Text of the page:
SMYRNA — She’s a future United States Marine Corps pilot upon graduation next spring.
In the upcoming semester, United States Naval Academy senior Lindsey Asbury will serve as a company commander within the brigade. The leadership role earns her the rank of midshipman lieutenant at the school.
The 2017 Smyrna High graduate is also closing in on a mechanical engineering degree in Annapolis.
And over the Thanksgiving break, Ms. Asbury was an ambassador for her school. She participated in the Operation Information Service Academy Forums outreach program extolling the virtues of academy life.
Through the program, Ms. Asbury was granted extra time at home over the Thanksgiving break to connect with students and the community to promote the academy.
Ms. Asbury, 22, made presentations and answered questions at her Smyrna High alma mater and Middletown High, sharing information with students about the academy, including the process of getting there.
Among the talking points, Ms. Asbury said, is the different way of life in Annapolis compared to a more traditional college experience.
“It’s nothing like a civilian school. It’s very different,” she said. “At the academy, there’s a structure (when doing) things.
“We have (certain) things you have to go through, there’s formations and military obligations.”
The school offers 26 majors, Division I varsity athletic programs and over 30 other clubs and extracurricular activities.
Plus, she said, the education is free and comes with a five-year commitment to military service that she’s happy to fulfill.
The tremendous friendships and bonds formed at the 4,000-student academy are part of the package too, she said.
The experience is an extreme mental challenge with disappointments that eventually pay off, according to Ms. Asbury.
“They teach us about stoicism,” she said. “You will fail. I’ve failed many times at the academy, but it’s just learning to reset and learn something from the failure and then keeping going.
“You’re bound to fail but just keep rolling with it. They make you fail so you learn how to work harder to succeed, so it’s a good feeling when you do succeed at the academy because it’s tough, everything is tough.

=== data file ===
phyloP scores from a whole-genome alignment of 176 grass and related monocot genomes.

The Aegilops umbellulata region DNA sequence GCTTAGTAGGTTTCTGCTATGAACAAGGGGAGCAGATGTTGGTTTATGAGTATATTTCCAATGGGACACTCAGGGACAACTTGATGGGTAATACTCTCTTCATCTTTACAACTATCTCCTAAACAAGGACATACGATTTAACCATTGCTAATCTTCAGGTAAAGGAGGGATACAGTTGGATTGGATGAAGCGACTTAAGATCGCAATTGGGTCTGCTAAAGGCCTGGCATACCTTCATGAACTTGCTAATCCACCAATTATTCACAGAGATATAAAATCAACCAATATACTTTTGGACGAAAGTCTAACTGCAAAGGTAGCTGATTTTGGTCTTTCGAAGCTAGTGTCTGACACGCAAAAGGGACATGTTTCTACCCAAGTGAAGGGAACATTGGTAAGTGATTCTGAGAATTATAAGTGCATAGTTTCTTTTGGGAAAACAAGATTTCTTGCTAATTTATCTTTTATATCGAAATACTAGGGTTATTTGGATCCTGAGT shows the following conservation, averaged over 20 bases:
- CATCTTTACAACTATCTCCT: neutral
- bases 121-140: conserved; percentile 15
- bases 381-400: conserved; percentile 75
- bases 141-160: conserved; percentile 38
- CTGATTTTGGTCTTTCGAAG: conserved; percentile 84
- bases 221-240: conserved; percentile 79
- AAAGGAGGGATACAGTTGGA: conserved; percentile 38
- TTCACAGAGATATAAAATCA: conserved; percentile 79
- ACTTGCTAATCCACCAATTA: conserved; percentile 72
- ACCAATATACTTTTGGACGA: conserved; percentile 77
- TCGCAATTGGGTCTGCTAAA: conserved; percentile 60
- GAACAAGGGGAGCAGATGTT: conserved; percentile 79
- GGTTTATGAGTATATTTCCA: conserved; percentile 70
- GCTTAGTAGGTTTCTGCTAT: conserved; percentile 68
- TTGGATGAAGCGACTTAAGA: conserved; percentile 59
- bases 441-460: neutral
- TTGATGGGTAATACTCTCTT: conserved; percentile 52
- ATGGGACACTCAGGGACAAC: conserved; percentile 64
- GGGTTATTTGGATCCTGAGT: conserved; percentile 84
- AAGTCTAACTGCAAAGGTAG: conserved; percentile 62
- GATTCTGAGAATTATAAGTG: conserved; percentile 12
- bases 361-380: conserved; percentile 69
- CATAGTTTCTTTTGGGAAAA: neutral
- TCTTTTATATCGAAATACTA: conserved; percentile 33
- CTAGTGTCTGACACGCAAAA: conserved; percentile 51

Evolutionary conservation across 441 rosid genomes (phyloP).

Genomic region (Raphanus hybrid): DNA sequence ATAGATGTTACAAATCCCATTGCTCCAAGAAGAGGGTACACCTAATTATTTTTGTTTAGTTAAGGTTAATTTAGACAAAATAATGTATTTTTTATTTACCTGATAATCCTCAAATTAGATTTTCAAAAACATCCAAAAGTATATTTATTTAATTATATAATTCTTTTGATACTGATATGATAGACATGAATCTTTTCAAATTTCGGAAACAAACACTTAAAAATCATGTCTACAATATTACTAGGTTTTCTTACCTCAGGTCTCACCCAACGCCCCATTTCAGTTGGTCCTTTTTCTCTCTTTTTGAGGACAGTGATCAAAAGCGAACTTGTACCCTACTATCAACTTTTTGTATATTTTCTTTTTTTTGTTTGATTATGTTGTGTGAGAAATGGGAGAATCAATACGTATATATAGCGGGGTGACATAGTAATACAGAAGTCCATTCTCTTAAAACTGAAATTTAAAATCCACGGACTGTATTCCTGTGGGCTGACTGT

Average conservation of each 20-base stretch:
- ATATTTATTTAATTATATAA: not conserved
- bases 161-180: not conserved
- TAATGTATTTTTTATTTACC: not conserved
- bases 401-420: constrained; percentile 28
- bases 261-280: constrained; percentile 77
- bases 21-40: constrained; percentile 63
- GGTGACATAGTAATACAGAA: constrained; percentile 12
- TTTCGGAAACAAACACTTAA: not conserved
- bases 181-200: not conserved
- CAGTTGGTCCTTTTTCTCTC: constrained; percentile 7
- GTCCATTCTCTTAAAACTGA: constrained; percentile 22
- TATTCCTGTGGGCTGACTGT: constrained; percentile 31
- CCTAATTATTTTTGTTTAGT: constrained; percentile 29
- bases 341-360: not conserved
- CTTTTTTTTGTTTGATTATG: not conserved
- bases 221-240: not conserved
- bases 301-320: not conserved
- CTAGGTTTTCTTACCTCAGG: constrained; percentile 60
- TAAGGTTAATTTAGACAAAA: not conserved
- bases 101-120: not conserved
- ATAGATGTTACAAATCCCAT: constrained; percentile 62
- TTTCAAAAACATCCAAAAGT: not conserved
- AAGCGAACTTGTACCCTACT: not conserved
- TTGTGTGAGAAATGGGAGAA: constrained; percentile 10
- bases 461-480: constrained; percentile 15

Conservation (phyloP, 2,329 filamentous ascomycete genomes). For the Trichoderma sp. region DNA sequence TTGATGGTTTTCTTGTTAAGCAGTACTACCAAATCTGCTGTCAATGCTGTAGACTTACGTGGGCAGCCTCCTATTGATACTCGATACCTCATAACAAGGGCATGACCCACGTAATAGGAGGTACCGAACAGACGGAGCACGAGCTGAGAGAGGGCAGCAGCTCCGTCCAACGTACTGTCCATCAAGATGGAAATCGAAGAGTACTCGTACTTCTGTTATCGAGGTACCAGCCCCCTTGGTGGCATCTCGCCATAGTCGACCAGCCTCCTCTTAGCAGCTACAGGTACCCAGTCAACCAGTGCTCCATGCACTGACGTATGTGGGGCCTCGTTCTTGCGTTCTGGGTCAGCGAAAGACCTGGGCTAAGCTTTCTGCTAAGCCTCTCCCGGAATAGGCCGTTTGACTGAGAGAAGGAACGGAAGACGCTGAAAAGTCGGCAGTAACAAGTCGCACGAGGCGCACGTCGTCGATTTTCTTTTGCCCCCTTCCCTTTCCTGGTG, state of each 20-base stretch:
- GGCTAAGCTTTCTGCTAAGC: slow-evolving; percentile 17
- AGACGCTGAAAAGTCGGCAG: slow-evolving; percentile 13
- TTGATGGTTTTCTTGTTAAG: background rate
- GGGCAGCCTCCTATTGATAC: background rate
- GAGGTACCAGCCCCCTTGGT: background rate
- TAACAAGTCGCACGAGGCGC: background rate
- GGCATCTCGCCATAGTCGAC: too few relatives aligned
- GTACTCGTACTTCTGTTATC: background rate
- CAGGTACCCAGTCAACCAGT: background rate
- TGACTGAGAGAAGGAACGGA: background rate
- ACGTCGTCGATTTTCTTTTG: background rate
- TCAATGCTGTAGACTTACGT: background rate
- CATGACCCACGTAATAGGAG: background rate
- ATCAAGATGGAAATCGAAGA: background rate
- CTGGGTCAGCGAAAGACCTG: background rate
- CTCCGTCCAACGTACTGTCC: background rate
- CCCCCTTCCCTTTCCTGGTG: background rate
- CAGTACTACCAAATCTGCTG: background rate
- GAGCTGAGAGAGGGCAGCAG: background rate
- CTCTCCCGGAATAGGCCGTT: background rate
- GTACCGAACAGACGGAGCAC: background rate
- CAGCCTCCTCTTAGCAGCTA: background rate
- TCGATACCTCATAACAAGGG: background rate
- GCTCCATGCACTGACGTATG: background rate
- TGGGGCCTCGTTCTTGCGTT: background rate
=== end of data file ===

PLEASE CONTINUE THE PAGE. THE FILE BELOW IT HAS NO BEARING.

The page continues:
“It’s a good feeling when you are successful and make it to the end.”
When speaking with students, Ms. Asbury encouraged them to participate in as many activities in high school as possible.
She was a four-year member of the Smyrna High field hockey squad (serving as co-captain senior year) and spent four years in the concert band playing the French horn.
Ms. Asbury advised anyone thinking of possibly earning entrance to the Naval Academy to, “Study hard and make sure you have good grades. SAT scores do matter.
“Get involved in lots of clubs and activities that you enjoy. It doesn’t really matter what you get involved in, just get involved. Stay active because there’s a physical fitness test to get in. And then you get a physical fitness test every year at the academy.”
Traveling on her path to the academy didn’t come without a detour, either. Ms. Asbury spent a year at the University of Delaware while continuing her quest to enter the Naval Academy.
Her efforts did not go unnoticed by Dan Bates, a Class of 1987 Naval Academy graduate who now teaches computer science and journalism at First State Military Academy in Clayton.
While Mr. Bates assisted Ms. Asbury as part of the Blue and Gold officer program, “It was really all her grades and achievements that really made her competitive for the appointment.”
Also, he said, “Lindsey is a perfect example of someone who didn’t give up when she didn’t get accepted to the Naval Academy the first time.
“She persisted and here she is four years later — extremely successful — a mechanical engineering major who will be a company commander in the spring semester.
“I can’t think of a better role model for a young high school student to look up to.”